He asked her for a list of dream projects she would love to investigate. What followed was a year of challenges, stresses and the ultimate reward – guided intellectual freedom toward scientific discovery.
Ashley Kramer, a student at the Wayne State University School of Medicine, is enrolled in the school’s M.D./Ph.D. program, an eight-year commitment broken down into three parts – the first two years of medical school, four years of graduate school, then the final two years of medical school. Like all M.D./Ph.D. students at the medical school, Kramer had to complete research rotations with faculty she thought would make good dissertation advisors.
“Because I have always loved stem cell biology and had experience working with zebrafish in the past, I decided to do an eight-week rotation in Dr. Thummel’s lab between my medical year one and medical year two, and made the decision that this was absolutely the perfect lab for me,” she said.
Ryan Thummel, Ph.D., is an associate professor of Ophthalmology, Visual and Anatomical Sciences. His lab focuses on retinal development and regeneration, myelination disorders affecting vision, and zebrafish models of cancer. Zebrafish are an attractive model to study neurodegenerative diseases because of their ability to regenerate neuronal tissues. Zebrafish fully regenerate their retinas in just a matter of weeks, an ability mammals lack For lab details, visit www.thummellab.com
Zebrafish and mammals both have a cell called Müller glia that supports retinal neurons. In zebrafish, however, these cells convert to stem cells and are responsible for retinal regeneration.
At the end of the rotation, Dr. Thummel “floated the crazy idea of starting to work on this grant, a 70-plus page monster undertaking, during my M2 year, and I immediately jumped at the opportunity. I was excited at the idea of having a four-year research project completely planned out by the time I started my Ph.D. after M2 so I could hit the ground running after the dreaded STEP 1,” Kramer said.
“I came to him two days later with a nine-page document of project ideas. We sat down for three hours discussing projects and came up with a ‘top-two’ list of cohesive projects for me to move forward with as a grant and thesis,” she said. “From there, it was a nearly yearlong process of writing, meeting, revising and repeating for each of the many sections of the grant.”
The effort was worth it. Kramer secured a five-year, $294,102 grant from the National Eye Institute of the National Institutes of Health last year to study the molecular mechanisms of retinal regeneration in zebrafish, an organism that exhibits a remarkable capacity for regeneration.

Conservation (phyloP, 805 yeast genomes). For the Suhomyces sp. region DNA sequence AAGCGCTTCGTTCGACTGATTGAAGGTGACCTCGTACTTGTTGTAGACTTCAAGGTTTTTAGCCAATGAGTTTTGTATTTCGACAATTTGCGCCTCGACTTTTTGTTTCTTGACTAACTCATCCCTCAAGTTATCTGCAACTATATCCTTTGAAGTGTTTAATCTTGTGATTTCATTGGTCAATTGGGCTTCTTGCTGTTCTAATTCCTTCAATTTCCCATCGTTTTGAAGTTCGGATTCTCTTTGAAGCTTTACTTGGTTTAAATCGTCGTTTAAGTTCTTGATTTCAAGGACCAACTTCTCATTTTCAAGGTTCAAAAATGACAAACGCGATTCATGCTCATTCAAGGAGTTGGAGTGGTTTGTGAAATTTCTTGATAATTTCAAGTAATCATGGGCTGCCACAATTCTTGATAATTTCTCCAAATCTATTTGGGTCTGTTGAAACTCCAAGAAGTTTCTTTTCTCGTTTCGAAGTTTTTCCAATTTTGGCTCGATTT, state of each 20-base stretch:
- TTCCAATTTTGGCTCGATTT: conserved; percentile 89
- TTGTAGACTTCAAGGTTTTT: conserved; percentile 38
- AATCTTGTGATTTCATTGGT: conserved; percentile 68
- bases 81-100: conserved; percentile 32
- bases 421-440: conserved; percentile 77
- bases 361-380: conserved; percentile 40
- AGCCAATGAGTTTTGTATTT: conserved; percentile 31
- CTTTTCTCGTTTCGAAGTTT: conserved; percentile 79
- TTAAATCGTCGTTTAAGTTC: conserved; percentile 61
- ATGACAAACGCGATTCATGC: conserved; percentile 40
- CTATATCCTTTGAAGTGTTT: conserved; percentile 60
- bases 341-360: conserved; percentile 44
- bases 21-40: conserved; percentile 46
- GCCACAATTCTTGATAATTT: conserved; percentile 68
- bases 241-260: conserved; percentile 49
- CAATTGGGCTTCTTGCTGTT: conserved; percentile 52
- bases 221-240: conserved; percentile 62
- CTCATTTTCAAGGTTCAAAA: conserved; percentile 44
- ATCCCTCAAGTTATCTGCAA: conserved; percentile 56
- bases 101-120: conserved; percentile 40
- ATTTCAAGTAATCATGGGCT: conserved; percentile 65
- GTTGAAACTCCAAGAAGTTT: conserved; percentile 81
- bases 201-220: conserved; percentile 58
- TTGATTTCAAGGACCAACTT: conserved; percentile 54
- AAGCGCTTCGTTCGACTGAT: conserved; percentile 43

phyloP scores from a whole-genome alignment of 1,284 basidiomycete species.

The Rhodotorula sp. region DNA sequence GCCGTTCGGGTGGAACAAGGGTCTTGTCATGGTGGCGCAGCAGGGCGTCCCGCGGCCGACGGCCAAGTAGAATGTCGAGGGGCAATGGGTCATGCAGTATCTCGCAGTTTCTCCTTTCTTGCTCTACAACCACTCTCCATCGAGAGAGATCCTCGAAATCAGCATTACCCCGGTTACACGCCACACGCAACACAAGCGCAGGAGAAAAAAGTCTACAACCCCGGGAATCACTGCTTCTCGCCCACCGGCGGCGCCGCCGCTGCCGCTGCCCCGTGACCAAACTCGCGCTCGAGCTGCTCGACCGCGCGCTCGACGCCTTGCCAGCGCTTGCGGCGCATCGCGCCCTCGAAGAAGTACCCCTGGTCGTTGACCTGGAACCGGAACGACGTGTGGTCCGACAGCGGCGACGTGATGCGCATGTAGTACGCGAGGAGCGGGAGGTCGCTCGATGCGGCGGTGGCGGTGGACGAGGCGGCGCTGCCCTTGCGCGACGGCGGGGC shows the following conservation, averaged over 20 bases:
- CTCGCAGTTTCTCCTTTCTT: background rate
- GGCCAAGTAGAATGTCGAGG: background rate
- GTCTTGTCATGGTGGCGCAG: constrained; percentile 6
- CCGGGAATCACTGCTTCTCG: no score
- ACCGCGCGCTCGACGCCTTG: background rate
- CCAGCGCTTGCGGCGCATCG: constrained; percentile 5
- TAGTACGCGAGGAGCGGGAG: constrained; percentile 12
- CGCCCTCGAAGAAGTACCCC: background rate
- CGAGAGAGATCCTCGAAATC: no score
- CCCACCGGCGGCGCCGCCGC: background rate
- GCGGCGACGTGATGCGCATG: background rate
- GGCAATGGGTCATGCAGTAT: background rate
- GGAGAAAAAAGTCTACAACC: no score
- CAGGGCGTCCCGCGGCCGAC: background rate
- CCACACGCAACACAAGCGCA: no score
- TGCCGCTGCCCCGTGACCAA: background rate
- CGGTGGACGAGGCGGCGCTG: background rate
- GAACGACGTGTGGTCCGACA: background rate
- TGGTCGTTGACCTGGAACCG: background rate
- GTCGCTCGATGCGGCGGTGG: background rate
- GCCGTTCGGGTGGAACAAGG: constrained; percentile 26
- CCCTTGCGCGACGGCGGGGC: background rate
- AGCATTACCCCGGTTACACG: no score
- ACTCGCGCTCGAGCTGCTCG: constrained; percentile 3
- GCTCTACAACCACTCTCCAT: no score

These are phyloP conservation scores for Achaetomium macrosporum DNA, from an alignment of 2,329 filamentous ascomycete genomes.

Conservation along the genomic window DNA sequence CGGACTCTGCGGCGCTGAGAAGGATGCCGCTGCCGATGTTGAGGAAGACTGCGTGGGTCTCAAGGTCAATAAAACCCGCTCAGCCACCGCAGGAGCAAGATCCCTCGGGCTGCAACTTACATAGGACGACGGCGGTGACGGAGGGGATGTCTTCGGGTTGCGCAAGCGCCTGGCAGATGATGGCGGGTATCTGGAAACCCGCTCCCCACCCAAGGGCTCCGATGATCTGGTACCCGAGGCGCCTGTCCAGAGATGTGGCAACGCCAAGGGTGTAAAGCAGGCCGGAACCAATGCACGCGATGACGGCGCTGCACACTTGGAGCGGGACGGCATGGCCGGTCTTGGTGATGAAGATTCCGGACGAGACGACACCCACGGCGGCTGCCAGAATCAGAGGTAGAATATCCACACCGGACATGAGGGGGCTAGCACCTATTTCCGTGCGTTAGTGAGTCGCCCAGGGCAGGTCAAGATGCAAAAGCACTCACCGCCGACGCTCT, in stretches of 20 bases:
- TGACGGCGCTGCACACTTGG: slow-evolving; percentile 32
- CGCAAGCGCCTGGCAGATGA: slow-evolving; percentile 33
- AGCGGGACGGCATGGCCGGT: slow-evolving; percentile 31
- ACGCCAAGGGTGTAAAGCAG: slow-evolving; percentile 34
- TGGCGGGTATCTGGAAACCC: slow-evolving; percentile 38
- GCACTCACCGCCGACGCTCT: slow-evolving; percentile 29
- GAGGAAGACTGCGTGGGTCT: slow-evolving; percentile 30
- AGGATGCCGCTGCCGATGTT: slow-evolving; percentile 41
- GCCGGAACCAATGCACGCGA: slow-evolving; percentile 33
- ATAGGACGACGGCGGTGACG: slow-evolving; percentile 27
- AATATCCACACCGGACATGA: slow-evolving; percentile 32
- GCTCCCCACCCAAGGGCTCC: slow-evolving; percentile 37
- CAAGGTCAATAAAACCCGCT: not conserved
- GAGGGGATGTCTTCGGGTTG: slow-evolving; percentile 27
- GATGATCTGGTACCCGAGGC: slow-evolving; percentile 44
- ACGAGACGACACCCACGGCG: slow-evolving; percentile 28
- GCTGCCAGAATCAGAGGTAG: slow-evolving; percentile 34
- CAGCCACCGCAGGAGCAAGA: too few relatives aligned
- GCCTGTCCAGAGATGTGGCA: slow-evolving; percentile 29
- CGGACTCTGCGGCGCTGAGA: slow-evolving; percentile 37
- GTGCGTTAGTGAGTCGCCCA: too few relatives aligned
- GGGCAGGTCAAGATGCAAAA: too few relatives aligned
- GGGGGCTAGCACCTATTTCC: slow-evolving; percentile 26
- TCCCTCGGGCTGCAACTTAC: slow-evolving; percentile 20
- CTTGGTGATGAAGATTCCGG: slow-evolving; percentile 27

"Ashley is a dedicated young scientist and worked very hard on this grant application," Dr. Thummel said.
The grant is one of the NIH’s Ruth L. Kirschstein National Research Service awards, also known as an F30. The project, “Elucidating the role of DNA methyltransferases in epigenetic regulation of retinal regeneration in the zebrafish,” started last month. She is the principal investigator.
“This was an incredibly challenging experience that allowed me to grow immensely as a scientist. Grant writing, planning effective and novel longitudinal scientific investigations, and time management will all be critical skills for me moving forward in my career as a physician scientist,” she said. “I cannot thank Dr. Thummel and my past advisors enough for all of their mentoring and support in the last ten years who have gotten me to where I am today, and I am looking forward to the rest of my training here at Wayne State and beyond.”
Kramer earned her bachelor’s degree in Genetics, Cell Biology and Development from the University of Minnesota in 2014. Her love of research and stem cell biology started when she was an undergraduate research assistant there.
Nearly a decade later, she is studying how epigenetic marks are added to, and removed from, genes in zebrafish retinal stem cells during the process of retinal regeneration. The role of epigenetics in the body is akin to traffic signs on the road.
“If roads had no traffic lights, stop signs or barricades, it would be complete chaos. The same is true for your cells. If you used every single gene encoded in your DNA 100% of the time, your cells would be chaos. Epigenetics is what is responsible for telling your skin cell to be a skin cell and your liver cell to be a liver cell, while they both have the exact same underlying DNA sequence,” Kramer said. “There are various different epigenetic marks that decorate the DNA without actually changing the sequence. These marks come in many forms and can act to either start, stop or change the amount that a particular gene is used, similar to how a green light, road block or stop sign direct traffic rules.”
The process is critical for normal embryonic development and everyday cell processes.
“If we can gain a deeper understanding of how species like the zebrafish are able to regenerate tissues when mammals cannot, despite having the same cell types, we may be able to start working to translate those mechanisms to mammals,” she said. “It is possible that certain regeneration pathways have been epigenetically silenced through evolution and we may be able to use modern advances in gene therapy techniques to ‘unlock’ regenerative capacity in mammals.”